For more information:

Water SCIENCE Teaching Environmental Sustainability: Model My Watershed USGS: Water

Part I: What is a watershed?

Houston’s downtown flooded after Hurricane Harvey. Florida neighborhoods have struggled with murky standing water after Hurricane Irma. Catastrophe can overwhelm any system, but why doesn’t the ground just absorb the extra water?

In some cases, the answer is a damaged watershed, a concept most people don’t understand, even though we all live in one.

A watershed is the land area where all rain runs downhill to a certain point.

Simply put, a watershed is “all the land area where the rain runs downhill to a certain point,” explains Carolyn Staudt, who leads NSF-funded science projects at the Concord Consortium on land use and its effects on water resources.

Credit: Tony Webster original. CC BY-NC 2.0

A watershed could be described as a naturally occurring traffic cop, efficiently directing water that’s converging from all around to a common location, maybe a lake or the ocean. The water might also be funneled into a deep underground aquifer or be soaked up by trees.

But when the watershed is damaged, gridlock results, water backs up, and flooding occurs.

A wetland or a forest is a good traffic cop. A parking lot or a housing development is not. Once rain hits a paved surface, it has nowhere to go because it can’t be absorbed. Standing water on a sidewalk or a highway is trapped.

Credit: Addison Berry original. CC BY-NC 2.0

Explains Staudt, “Cities have been paving their wetlands,” the very places that naturally absorb water in a flood—or a hurricane. Even a small amount of rain can become a drainage problem where there’s widespread development of wetlands and prairies, which has been the case in Houston,  for example.  

Why is the connection between land use and water resources important to education?

Read “Part II: Students Learn about Water” to answer that question and find out how some students used the information they learned.  

New website design offers view into our focus areas and free resources for teaching and learning STEM

We’re thrilled to announce our new website, designed in collaboration with the team at Blenderbox. They understood us from the very beginning, describing in their first creative abstract a vision for a “forward-looking, accessible, and good weird” website.

We think they did a great job creating a website that reflects our quirky and creative nature, and we’re pleased to be able to invite you to explore our work and use our free STEM digital resources. Read on to see some of the highlights!

The new home page now clearly highlights main focus areas of our work. As the world of educational technology changes, we’re extending our pioneering work in the field of probeware and other tools for inquiry and continuing to develop award-winning STEM models and simulations. We’re also taking the lead in new areas, including data science education, analytics and feedback, and engineering and science connections. Peek into our innovation lab to see the the cutting-edge new tools and technologies we’re exploring and creating for tomorrow’s learners.

You can find the many research and development projects we’re involved in through featured links on the home page. Or find all current projects under Research Projects (under Our Work in the main navigation), where you can search by grade, subject, or focus area.

And, of course, these projects have developed hundreds of resources for STEM learning over the years, all of which we invite you to use for free and share widely. Now you’ll find them all in our updated STEM Resource Finder (previously called the Learn Portal) at learn.concord.org! There, you can search for resources, create classes, assign activities, and track student progress with reports. All in one place. All for free.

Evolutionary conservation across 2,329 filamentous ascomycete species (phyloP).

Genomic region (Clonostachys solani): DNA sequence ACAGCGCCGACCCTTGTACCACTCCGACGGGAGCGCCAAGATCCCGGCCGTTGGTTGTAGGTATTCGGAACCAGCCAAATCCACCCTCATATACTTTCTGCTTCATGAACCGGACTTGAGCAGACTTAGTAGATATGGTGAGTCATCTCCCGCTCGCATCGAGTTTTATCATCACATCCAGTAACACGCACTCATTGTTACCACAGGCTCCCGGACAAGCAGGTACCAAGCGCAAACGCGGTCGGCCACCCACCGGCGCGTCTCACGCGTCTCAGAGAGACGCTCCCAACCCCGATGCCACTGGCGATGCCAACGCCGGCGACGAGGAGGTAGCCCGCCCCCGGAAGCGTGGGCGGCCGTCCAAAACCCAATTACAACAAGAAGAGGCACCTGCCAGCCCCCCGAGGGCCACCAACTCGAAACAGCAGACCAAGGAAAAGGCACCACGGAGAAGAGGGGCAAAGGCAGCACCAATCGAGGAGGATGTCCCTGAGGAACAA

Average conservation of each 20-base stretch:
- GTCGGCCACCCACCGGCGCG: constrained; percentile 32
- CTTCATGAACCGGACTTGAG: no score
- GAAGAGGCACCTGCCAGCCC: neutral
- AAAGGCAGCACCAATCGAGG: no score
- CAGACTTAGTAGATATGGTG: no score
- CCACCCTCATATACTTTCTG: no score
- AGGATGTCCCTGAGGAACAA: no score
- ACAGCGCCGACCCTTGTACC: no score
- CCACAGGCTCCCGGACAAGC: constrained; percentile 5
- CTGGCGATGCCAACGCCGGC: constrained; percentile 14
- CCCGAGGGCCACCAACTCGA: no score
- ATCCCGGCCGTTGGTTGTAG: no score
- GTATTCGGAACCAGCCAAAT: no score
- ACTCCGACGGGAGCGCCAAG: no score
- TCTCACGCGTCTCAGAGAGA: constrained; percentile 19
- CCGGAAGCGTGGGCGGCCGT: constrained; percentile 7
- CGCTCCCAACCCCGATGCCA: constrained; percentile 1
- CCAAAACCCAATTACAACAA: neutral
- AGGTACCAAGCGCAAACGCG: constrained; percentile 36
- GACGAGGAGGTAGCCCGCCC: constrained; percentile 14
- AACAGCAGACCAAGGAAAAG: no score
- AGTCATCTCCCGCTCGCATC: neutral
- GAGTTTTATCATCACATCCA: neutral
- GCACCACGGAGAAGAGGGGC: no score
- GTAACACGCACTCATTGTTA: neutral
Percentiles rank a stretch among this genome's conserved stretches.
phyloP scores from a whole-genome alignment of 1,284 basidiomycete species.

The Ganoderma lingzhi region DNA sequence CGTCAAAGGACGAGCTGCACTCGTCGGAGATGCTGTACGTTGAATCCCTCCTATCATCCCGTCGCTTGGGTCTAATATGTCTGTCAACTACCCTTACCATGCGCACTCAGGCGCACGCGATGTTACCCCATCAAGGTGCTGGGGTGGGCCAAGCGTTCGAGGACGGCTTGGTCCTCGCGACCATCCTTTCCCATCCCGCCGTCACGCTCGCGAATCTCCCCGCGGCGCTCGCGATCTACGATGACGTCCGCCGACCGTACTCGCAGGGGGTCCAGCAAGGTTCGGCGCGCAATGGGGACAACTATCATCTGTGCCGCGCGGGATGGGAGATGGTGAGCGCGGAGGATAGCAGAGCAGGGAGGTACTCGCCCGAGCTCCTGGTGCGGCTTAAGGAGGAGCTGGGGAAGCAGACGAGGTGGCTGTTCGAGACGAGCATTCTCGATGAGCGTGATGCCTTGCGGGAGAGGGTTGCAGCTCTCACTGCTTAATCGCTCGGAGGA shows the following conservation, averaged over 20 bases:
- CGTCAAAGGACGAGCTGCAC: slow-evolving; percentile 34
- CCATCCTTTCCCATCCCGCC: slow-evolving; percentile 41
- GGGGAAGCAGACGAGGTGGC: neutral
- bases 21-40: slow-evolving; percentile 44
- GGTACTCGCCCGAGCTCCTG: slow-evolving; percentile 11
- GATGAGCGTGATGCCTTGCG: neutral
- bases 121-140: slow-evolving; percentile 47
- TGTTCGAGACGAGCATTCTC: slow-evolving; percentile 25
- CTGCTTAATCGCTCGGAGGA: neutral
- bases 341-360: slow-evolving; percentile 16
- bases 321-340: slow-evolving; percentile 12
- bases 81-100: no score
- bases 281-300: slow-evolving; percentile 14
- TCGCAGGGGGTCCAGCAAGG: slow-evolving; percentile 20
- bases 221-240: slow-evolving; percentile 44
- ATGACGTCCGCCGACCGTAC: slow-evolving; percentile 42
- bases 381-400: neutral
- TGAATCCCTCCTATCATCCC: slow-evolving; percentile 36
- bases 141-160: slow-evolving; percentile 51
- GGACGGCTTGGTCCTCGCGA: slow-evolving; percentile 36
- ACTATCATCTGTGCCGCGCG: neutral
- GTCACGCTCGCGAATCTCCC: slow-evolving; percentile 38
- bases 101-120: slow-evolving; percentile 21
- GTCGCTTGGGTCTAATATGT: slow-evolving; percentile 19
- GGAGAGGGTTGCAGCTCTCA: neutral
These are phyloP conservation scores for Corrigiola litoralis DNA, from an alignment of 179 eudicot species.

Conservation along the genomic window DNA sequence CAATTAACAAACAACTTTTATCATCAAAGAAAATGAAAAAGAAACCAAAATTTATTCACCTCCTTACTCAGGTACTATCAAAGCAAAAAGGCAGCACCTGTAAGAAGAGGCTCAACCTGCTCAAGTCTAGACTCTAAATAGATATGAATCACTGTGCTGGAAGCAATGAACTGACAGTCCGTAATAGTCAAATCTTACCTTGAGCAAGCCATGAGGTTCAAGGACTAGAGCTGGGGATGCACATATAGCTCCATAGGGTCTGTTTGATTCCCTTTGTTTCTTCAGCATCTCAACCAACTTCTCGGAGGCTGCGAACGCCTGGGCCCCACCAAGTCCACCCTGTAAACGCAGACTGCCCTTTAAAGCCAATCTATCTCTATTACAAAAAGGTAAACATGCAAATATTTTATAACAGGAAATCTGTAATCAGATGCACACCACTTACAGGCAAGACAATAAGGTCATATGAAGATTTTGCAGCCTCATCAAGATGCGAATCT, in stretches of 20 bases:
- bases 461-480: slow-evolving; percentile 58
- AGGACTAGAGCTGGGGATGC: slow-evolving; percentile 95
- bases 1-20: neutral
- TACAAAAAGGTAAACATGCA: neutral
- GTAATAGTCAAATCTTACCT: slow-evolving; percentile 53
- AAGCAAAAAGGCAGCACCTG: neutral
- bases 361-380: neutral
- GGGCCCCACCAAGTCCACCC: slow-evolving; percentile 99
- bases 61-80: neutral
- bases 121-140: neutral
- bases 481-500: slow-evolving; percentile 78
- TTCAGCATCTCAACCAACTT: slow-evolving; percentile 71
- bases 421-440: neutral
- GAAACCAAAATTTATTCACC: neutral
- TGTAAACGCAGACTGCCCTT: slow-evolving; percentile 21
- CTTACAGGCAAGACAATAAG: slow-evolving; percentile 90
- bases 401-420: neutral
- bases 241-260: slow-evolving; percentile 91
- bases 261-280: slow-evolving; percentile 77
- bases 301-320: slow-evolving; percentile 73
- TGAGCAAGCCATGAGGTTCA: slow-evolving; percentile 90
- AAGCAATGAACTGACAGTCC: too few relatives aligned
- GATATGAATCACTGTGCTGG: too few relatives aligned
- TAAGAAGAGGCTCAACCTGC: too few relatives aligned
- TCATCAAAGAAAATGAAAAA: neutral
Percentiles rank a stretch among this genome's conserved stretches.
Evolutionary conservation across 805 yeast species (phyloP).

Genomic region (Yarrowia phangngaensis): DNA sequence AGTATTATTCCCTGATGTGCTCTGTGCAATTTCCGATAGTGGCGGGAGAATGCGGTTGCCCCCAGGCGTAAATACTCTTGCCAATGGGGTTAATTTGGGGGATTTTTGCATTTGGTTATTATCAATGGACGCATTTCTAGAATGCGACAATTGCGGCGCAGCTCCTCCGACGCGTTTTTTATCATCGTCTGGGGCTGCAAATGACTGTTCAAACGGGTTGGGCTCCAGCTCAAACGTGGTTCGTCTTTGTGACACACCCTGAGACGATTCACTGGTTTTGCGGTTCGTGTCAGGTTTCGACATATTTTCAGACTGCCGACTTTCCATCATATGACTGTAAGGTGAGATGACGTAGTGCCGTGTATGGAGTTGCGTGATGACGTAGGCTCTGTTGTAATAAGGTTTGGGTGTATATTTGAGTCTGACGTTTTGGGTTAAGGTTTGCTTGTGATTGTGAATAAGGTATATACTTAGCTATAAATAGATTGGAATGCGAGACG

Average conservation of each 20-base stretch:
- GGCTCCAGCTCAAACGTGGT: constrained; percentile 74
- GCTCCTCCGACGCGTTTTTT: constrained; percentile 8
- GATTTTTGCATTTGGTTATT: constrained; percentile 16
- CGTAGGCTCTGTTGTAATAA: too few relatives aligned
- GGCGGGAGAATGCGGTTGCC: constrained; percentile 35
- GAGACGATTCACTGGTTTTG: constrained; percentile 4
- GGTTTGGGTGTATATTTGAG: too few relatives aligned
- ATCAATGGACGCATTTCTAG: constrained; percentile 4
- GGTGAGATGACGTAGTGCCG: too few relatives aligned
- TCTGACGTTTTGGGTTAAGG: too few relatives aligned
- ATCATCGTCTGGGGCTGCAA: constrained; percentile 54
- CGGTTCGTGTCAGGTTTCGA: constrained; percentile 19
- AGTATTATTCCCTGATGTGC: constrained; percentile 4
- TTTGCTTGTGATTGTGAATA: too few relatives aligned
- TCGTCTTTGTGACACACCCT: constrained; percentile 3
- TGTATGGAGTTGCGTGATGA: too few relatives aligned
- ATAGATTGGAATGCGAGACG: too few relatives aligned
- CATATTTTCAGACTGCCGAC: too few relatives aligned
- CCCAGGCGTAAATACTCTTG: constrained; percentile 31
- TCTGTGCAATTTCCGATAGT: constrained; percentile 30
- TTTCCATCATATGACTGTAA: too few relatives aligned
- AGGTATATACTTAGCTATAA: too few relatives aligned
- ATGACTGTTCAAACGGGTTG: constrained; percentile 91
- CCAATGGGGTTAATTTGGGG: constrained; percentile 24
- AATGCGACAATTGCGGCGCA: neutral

To access the STEM Resource Finder, simply follow the link to “explore our free STEM resources” in the gray umbrella bar at the top of any concord.org page, or find the STEM Resource Finder link under Resources in the main navigation menu.

Take a look today—we invite you to explore our website, learn about our work, and use our free STEM resources.

If you have any questions or are looking for particular information on our site, please don’t hesitate to contact us. Leave a comment here or email hello@concord.org. We look forward to hearing from you.

Deciphering a solar array surprise with Energy3D

Fig. 1: An Energy3D model of the SAS solar farm
Fig. 2: Daily production data (Credit: Xan Gregg)
SAS, a software company based in Cary, NC, is powered by a solar farm consisting of solar panel arrays driven by horizontal single-axis trackers (HSAT) with the axis fixed in the north-south direction and the panels rotating from east to west to follow the sun during the day. Figure 1 shows an Energy3D model of the solar farm. Xan Gregg, JMP Director of Research and Development at SAS, posted some production data from the solar farm that seem so counter-intuitive that he called it a "solar array surprise" (which happens to also acronym to SAS, by the way).

The data are surprising because they show that the outputs of solar panels driven by HSAT actually dip a bit at noon when the intensity of solar radiation reaches the highest of the day, as shown in Figure 2. The dip is much more pronounced in the winter than in the summer, according to Mr. Gregg (he only posted the data for April, though, which shows a mostly flat top with a small dip in the production curve).

Fig. 3: Energy3D results for four seasons.
Anyone can easily confirm this effect with an Energy3D simulation. Figure 3 shows the results predicted by Energy3D for 1/22, 4/22, 7/22, and 10/22, which reveal a small dip in April, significant dips in January and October, and no dip at all in July. How do we make sense of these results?